Builder’s Risk Insurance: Definition, Coverage And Cost

Builder’s risk insurance provides property coverage for buildings and structures that are under construction. If you’re a builder or a commercial property owner, you could face considerable monetary loss if something goes wrong with the construction of a building and you don’t have builder’s risk insurance.

Here’s what you need to know about builder’s risk insurance, what it covers and what it doesn’t cover.

What Is Builder’s Risk Insurance?

Builder’s risk insurance covers property and construction materials during a project. It’s also called “course of construction insurance.”

Builder’s risk policies are available for new construction projects, remodeling and installation work. Projects are classified as either commercial or residential risks.

Who Needs Builder’s Risk Coverage?

Types of people and businesses who can benefit from builder’s risk insurance include:

  • Architects
  • Builders
  • Building owners
  • Development and investment companies
  • Engineers
  • General contractors
  • Lenders
  • Subcontractors

What Does Builder’s Risk Insurance Cover?

Builder’s risk insurance protects builders against multiple types of problems, including:

  • Fire
  • Lightning
  • Hail
  • Explosions
  • Theft
  • Vandalism
  • Hurricanes and other “acts of God”

A builder’s risk policy may cover:

  • Buildings and structures that are under construction, including temporary storage buildings, fencing and scaffolding
  • Equipment, such as repair of damaged equipment, as long as the equipment is covered under the policy
  • Materials and supplies being used
  • Constructions signs, trees and plants
  • Valuable papers such as blueprints, and electronic data
  • Labor
  • Ordinance and law costs, or the increased cost to repair or rebuild due to building codes and laws at the time of the loss

Builder’s risk policies may also cover the following “soft” costs that result from construction delays:

  • Additional interest on loans
  • Lost sales income
  • Real estate taxes
  • Rental income

What Does Builder’s Risk Insurance Not Cover?

Not everything is covered under a builder’s risk insurance policy. For example, earthquakes and floods are generally not covered, but you can buy additional insurance for those problems. Here’s a short roundup of other common exclusions:

  • Acts of terrorism and war
  • Damage due to a faulty design
  • Employee theft
  • Mechanical breakdowns
  • Rust and corrosion
  • Wear and tear

Be sure to check a policy’s exclusions before buying it. You want to be aware of what costs you’ll be paying if the worst happens.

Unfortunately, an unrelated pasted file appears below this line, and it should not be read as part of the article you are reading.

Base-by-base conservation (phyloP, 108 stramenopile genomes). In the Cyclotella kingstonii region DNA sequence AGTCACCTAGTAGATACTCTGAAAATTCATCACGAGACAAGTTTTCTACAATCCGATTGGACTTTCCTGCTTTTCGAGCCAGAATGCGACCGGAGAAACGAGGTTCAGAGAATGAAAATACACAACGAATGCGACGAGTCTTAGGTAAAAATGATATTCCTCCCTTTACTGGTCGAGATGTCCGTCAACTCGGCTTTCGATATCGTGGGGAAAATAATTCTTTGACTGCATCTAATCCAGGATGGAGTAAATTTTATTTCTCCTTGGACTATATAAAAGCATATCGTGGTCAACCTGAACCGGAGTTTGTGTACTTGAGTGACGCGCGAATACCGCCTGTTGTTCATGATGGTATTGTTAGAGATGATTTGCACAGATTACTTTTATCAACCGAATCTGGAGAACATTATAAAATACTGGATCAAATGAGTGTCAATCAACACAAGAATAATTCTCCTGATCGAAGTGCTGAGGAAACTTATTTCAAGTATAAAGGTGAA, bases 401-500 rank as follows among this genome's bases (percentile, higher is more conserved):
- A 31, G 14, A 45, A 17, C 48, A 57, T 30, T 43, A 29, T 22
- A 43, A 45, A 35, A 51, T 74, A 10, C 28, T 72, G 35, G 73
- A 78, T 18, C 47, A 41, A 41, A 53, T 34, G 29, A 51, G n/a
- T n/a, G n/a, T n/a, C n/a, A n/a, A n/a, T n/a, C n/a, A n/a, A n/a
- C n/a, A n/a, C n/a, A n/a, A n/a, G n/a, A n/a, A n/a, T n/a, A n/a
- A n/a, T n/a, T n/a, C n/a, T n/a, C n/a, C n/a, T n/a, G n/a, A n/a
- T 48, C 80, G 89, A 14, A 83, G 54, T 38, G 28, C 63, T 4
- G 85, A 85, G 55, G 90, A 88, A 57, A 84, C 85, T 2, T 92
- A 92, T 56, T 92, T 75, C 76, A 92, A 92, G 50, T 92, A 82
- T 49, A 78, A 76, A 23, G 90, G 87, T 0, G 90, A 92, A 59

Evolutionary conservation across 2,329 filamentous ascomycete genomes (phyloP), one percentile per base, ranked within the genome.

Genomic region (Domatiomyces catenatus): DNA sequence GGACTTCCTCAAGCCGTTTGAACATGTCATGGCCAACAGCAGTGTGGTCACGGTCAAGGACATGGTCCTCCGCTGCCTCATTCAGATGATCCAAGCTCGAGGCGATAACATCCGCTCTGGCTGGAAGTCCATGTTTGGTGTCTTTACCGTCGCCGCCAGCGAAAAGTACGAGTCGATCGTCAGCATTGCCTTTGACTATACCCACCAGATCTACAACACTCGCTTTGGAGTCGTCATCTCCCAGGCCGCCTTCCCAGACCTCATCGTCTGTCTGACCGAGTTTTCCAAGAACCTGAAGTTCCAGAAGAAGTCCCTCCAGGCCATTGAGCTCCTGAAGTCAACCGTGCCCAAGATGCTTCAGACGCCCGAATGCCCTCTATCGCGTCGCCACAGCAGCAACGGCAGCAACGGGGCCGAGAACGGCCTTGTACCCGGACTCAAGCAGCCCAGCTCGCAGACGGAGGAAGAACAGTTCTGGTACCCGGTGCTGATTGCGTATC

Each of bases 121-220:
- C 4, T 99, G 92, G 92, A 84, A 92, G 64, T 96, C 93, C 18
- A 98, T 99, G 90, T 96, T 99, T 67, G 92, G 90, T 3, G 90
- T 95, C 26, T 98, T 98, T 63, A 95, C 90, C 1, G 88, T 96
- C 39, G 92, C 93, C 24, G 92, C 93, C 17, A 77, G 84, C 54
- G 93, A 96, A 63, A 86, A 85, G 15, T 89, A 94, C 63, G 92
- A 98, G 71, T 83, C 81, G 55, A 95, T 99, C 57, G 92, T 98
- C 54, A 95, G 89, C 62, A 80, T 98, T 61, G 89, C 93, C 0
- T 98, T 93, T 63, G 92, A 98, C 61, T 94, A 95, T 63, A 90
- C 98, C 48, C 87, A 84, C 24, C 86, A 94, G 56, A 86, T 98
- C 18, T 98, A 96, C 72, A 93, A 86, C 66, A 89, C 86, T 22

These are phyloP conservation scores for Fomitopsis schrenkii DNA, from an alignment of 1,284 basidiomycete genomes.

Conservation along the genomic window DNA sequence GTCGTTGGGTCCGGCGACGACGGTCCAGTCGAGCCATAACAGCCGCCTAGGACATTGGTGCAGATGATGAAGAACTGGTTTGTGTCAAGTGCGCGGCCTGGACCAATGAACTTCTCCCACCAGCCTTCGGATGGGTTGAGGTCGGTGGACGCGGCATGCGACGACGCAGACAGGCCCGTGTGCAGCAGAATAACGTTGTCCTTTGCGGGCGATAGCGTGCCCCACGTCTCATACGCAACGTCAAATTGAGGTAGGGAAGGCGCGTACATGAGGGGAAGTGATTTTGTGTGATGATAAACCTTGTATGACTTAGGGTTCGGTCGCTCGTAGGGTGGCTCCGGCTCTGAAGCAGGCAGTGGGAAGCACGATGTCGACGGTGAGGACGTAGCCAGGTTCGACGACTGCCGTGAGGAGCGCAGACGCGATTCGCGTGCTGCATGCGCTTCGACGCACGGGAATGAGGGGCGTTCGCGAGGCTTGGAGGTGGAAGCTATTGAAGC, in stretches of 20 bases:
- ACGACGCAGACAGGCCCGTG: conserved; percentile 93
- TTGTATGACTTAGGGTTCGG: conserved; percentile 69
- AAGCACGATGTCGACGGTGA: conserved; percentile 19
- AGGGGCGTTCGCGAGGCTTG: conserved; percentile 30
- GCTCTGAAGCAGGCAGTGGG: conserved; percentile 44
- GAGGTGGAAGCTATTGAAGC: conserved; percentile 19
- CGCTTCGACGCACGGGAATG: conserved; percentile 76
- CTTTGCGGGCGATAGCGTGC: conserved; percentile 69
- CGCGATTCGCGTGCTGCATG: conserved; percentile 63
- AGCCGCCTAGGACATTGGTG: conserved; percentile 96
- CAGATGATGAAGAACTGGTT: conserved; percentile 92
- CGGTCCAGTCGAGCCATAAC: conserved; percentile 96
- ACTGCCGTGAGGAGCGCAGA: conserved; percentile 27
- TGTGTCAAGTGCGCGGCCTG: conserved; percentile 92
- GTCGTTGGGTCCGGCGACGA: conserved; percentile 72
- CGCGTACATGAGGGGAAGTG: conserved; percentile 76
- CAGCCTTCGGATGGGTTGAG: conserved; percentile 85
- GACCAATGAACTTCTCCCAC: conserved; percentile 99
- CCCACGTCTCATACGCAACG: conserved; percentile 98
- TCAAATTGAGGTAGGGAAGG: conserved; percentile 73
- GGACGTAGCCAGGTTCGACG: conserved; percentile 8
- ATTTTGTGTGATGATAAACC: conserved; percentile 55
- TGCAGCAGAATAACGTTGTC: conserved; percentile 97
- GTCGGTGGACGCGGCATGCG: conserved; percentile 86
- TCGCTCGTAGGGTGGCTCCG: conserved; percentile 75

Here’s how to find the best builder’s risk insurance policy for your situation:

Figure out how much coverage you need

Think about the project and where your risks are. This should include transportation, materials, the construction site and storage.

Based on your risk, you can decide on the coverage.

Decide when you need insurance to start

You typically need coverage once the contracts are signed. Your policy will include information about when coverage begins.

Estimate how long you need coverage

Builder’s risk insurance typically ends when the project is done. The policy should include specific conditions for when the coverage ends. That may be when the policy expires, when the building is occupied or when the building is being used for its intended use.

Understand the coverage

A builder’s risk policy excludes costs associated with repairs or correcting faulty work associated with a subcontractor. But a policy with an ensuing loss provision may cover damage and faulty work.

Exclusionary provisions differ by policy, so make sure you understand the policy to avoid bad surprises.

Builder’s Risk Insurance vs. General Liability Insurance for Contractors

General liability insurance for contractors does not cover a contractor’s property. You’ll need a builder’s risk insurance policy.

A general liability insurance policy offers coverage if you are responsible for causing injury or property damage to someone else. It also pays associated legal fees.

As for damages, general liability insurance for contractors protects against fire and explosions that cause damage to someone else.

A general liability insurance policy for contractors will typically cover:

  • A person getting injured on your property
  • A commercial space getting damaged
  • You or an employee causing injury or property damage
  • You getting sued for false advertising, libel or slander

For those in the construction business, having both builder’s risk and liability insurance is a smart move.

To read the full article, click here.